Saturday, June 25, 2011
Smile for the Camera, by Kelle James
At the age of sixteen, Kelle decides to leave her abusive father and go to New York City to pursue her dream of becoming a professional model. Innocent and naive, she has a fair share of problems getting started, ranging from financial insecurity and unsafe living arrangements to dealing with sexual predators. But with the right friends she learns how to navigate the dangers of the modeling industry and eventually succeeds on her own terms.
As this is an autobiography, there isn't much of a point in criticizing the story itself. The bigger question is whether it is worth reading? There's no denying that the subject matter (small-town girl struggles to make it big in the big city) has inherent appeal and any girl who has dreamed of becoming a model will find the lessons taught here to be valuable. But, as told here, the path from rags to riches, is not terribly compelling. There is certainly plenty of difficulties in the beginning, but actually finding work doesn't seem to take Kelle very long and there never seems to be much risk of failure.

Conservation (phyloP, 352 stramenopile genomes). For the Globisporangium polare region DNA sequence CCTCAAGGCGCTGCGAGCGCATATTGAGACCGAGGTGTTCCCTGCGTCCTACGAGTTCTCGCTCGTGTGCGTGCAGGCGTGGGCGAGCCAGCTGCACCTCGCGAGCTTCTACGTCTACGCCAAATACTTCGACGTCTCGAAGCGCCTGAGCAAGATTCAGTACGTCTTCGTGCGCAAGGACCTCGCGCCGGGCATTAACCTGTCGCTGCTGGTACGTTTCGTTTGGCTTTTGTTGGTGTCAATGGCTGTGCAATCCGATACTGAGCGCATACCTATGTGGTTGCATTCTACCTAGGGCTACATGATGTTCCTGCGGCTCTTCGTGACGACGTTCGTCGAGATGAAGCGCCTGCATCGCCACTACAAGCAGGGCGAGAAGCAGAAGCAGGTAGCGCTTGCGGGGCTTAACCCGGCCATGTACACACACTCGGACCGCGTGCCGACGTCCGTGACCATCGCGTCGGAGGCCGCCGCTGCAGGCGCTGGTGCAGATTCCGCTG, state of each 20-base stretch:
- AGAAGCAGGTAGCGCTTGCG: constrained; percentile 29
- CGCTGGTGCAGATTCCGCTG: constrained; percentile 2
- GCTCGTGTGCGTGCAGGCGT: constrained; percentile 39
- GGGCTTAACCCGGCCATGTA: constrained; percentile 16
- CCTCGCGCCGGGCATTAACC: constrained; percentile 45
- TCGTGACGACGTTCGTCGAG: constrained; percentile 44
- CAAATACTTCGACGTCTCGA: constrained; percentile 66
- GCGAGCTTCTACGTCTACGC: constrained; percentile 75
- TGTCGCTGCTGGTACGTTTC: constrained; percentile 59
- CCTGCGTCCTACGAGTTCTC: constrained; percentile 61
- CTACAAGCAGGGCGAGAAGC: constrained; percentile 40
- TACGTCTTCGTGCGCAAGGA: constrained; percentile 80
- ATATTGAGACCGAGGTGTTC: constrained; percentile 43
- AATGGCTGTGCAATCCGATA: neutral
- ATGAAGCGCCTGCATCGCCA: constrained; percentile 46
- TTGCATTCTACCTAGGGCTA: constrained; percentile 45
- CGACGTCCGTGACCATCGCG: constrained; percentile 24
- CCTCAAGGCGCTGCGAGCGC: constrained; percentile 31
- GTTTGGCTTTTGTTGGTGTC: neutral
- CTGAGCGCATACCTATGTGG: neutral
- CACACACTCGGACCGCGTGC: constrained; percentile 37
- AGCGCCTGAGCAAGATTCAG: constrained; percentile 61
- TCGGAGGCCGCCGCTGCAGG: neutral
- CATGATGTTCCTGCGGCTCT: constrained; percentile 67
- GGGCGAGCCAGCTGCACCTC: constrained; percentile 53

The story is also cluttered with a tangential subplot about a friend who is accused of murder. And this causes other subplots about things that would normally be considered important in a story like this (her strained relationship with her family, for example) to be underdeveloped and sidelined. Flashbacks to Kelle's childhood are also surprisingly unrevealing. The writing itself is technically strong, so there is no denying Ms. James's talents, but the narrative is rough and poorly executed.